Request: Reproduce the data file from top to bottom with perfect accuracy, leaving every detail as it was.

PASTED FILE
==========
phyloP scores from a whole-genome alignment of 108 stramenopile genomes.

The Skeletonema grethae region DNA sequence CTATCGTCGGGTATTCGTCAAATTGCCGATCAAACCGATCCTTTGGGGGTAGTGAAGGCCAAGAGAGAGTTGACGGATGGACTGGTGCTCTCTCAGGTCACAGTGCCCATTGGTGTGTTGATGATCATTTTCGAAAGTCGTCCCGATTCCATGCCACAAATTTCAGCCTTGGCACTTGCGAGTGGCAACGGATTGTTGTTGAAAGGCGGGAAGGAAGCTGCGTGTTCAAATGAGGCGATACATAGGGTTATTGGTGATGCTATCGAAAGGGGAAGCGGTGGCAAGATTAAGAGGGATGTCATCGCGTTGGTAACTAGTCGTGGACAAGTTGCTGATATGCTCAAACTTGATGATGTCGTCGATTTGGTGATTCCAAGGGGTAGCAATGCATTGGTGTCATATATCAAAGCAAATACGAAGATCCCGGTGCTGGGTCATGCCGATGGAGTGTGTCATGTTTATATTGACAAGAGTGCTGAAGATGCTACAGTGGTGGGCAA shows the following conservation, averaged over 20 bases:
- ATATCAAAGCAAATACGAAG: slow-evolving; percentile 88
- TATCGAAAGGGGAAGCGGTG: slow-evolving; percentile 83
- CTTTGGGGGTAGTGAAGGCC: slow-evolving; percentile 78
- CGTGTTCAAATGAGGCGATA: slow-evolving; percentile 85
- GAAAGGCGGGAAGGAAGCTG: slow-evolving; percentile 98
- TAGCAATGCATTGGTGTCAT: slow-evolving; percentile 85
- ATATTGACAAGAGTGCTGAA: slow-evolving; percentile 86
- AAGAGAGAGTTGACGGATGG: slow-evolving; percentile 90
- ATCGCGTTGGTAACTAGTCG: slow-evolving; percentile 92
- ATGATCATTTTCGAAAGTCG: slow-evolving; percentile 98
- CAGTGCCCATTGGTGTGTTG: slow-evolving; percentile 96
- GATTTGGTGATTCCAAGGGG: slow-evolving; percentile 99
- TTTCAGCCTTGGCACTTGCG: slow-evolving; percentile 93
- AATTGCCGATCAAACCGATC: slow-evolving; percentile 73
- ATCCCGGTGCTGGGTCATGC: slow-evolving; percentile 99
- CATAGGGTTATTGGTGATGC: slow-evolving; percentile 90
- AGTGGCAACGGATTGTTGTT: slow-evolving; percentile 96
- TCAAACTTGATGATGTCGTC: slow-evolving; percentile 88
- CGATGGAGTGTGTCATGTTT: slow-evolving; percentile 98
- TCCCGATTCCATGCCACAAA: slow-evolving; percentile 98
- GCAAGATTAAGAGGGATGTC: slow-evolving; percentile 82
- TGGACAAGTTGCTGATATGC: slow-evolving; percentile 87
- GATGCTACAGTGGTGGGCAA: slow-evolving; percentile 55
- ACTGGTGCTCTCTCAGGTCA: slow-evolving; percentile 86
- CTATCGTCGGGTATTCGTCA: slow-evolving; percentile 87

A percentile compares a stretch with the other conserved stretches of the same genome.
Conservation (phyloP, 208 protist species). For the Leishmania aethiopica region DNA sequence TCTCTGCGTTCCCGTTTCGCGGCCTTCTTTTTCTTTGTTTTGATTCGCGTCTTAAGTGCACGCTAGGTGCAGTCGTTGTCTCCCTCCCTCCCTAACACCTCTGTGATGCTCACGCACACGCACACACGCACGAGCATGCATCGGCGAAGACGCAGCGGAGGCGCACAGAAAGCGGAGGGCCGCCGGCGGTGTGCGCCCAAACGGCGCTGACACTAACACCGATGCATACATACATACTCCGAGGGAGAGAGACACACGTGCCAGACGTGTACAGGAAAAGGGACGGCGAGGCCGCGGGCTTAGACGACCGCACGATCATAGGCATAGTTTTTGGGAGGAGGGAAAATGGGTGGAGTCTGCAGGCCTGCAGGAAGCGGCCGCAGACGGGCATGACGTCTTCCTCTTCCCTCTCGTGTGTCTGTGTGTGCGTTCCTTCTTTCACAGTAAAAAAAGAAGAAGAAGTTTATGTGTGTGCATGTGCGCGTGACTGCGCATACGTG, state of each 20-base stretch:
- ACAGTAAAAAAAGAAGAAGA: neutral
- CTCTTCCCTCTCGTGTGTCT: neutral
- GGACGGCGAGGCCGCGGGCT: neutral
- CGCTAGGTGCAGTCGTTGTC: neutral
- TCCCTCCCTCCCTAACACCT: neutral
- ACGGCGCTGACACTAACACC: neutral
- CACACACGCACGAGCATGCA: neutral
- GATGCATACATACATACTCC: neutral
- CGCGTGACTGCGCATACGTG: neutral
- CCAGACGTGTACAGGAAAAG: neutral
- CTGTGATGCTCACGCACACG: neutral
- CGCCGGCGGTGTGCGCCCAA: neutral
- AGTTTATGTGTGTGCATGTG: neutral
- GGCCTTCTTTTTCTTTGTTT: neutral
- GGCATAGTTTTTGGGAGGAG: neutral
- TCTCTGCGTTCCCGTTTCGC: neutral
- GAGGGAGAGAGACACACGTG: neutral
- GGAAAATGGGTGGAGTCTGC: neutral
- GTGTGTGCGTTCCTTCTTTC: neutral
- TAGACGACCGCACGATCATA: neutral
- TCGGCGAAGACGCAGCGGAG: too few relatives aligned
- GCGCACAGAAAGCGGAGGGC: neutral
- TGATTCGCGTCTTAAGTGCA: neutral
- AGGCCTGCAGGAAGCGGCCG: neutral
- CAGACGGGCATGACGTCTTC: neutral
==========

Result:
phyloP scores from a whole-genome alignment of 108 stramenopile genomes.

The Skeletonema grethae region DNA sequence CTATCGTCGGGTATTCGTCAAATTGCCGATCAAACCGATCCTTTGGGGGTAGTGAAGGCCAAGAGAGAGTTGACGGATGGACTGGTGCTCTCTCAGGTCACAGTGCCCATTGGTGTGTTGATGATCATTTTCGAAAGTCGTCCCGATTCCATGCCACAAATTTCAGCCTTGGCACTTGCGAGTGGCAACGGATTGTTGTTGAAAGGCGGGAAGGAAGCTGCGTGTTCAAATGAGGCGATACATAGGGTTATTGGTGATGCTATCGAAAGGGGAAGCGGTGGCAAGATTAAGAGGGATGTCATCGCGTTGGTAACTAGTCGTGGACAAGTTGCTGATATGCTCAAACTTGATGATGTCGTCGATTTGGTGATTCCAAGGGGTAGCAATGCATTGGTGTCATATATCAAAGCAAATACGAAGATCCCGGTGCTGGGTCATGCCGATGGAGTGTGTCATGTTTATATTGACAAGAGTGCTGAAGATGCTACAGTGGTGGGCAA shows the following conservation, averaged over 20 bases:
- ATATCAAAGCAAATACGAAG: slow-evolving; percentile 88
- TATCGAAAGGGGAAGCGGTG: slow-evolving; percentile 83
- CTTTGGGGGTAGTGAAGGCC: slow-evolving; percentile 78
- CGTGTTCAAATGAGGCGATA: slow-evolving; percentile 85
- GAAAGGCGGGAAGGAAGCTG: slow-evolving; percentile 98
- TAGCAATGCATTGGTGTCAT: slow-evolving; percentile 85
- ATATTGACAAGAGTGCTGAA: slow-evolving; percentile 86
- AAGAGAGAGTTGACGGATGG: slow-evolving; percentile 90
- ATCGCGTTGGTAACTAGTCG: slow-evolving; percentile 92
- ATGATCATTTTCGAAAGTCG: slow-evolving; percentile 98
- CAGTGCCCATTGGTGTGTTG: slow-evolving; percentile 96
- GATTTGGTGATTCCAAGGGG: slow-evolving; percentile 99
- TTTCAGCCTTGGCACTTGCG: slow-evolving; percentile 93
- AATTGCCGATCAAACCGATC: slow-evolving; percentile 73
- ATCCCGGTGCTGGGTCATGC: slow-evolving; percentile 99
- CATAGGGTTATTGGTGATGC: slow-evolving; percentile 90
- AGTGGCAACGGATTGTTGTT: slow-evolving; percentile 96
- TCAAACTTGATGATGTCGTC: slow-evolving; percentile 88
- CGATGGAGTGTGTCATGTTT: slow-evolving; percentile 98
- TCCCGATTCCATGCCACAAA: slow-evolving; percentile 98
- GCAAGATTAAGAGGGATGTC: slow-evolving; percentile 82
- TGGACAAGTTGCTGATATGC: slow-evolving; percentile 87
- GATGCTACAGTGGTGGGCAA: slow-evolving; percentile 55
- ACTGGTGCTCTCTCAGGTCA: slow-evolving; percentile 86
- CTATCGTCGGGTATTCGTCA: slow-evolving; percentile 87

A percentile compares a stretch with the other conserved stretches of the same genome.
Conservation (phyloP, 208 protist species). For the Leishmania aethiopica region DNA sequence TCTCTGCGTTCCCGTTTCGCGGCCTTCTTTTTCTTTGTTTTGATTCGCGTCTTAAGTGCACGCTAGGTGCAGTCGTTGTCTCCCTCCCTCCCTAACACCTCTGTGATGCTCACGCACACGCACACACGCACGAGCATGCATCGGCGAAGACGCAGCGGAGGCGCACAGAAAGCGGAGGGCCGCCGGCGGTGTGCGCCCAAACGGCGCTGACACTAACACCGATGCATACATACATACTCCGAGGGAGAGAGACACACGTGCCAGACGTGTACAGGAAAAGGGACGGCGAGGCCGCGGGCTTAGACGACCGCACGATCATAGGCATAGTTTTTGGGAGGAGGGAAAATGGGTGGAGTCTGCAGGCCTGCAGGAAGCGGCCGCAGACGGGCATGACGTCTTCCTCTTCCCTCTCGTGTGTCTGTGTGTGCGTTCCTTCTTTCACAGTAAAAAAAGAAGAAGAAGTTTATGTGTGTGCATGTGCGCGTGACTGCGCATACGTG, state of each 20-base stretch:
- ACAGTAAAAAAAGAAGAAGA: neutral
- CTCTTCCCTCTCGTGTGTCT: neutral
- GGACGGCGAGGCCGCGGGCT: neutral
- CGCTAGGTGCAGTCGTTGTC: neutral
- TCCCTCCCTCCCTAACACCT: neutral
- ACGGCGCTGACACTAACACC: neutral
- CACACACGCACGAGCATGCA: neutral
- GATGCATACATACATACTCC: neutral
- CGCGTGACTGCGCATACGTG: neutral
- CCAGACGTGTACAGGAAAAG: neutral
- CTGTGATGCTCACGCACACG: neutral
- CGCCGGCGGTGTGCGCCCAA: neutral
- AGTTTATGTGTGTGCATGTG: neutral
- GGCCTTCTTTTTCTTTGTTT: neutral
- GGCATAGTTTTTGGGAGGAG: neutral
- TCTCTGCGTTCCCGTTTCGC: neutral
- GAGGGAGAGAGACACACGTG: neutral
- GGAAAATGGGTGGAGTCTGC: neutral
- GTGTGTGCGTTCCTTCTTTC: neutral
- TAGACGACCGCACGATCATA: neutral
- TCGGCGAAGACGCAGCGGAG: too few relatives aligned
- GCGCACAGAAAGCGGAGGGC: neutral
- TGATTCGCGTCTTAAGTGCA: neutral
- AGGCCTGCAGGAAGCGGCCG: neutral
- CAGACGGGCATGACGTCTTC: neutral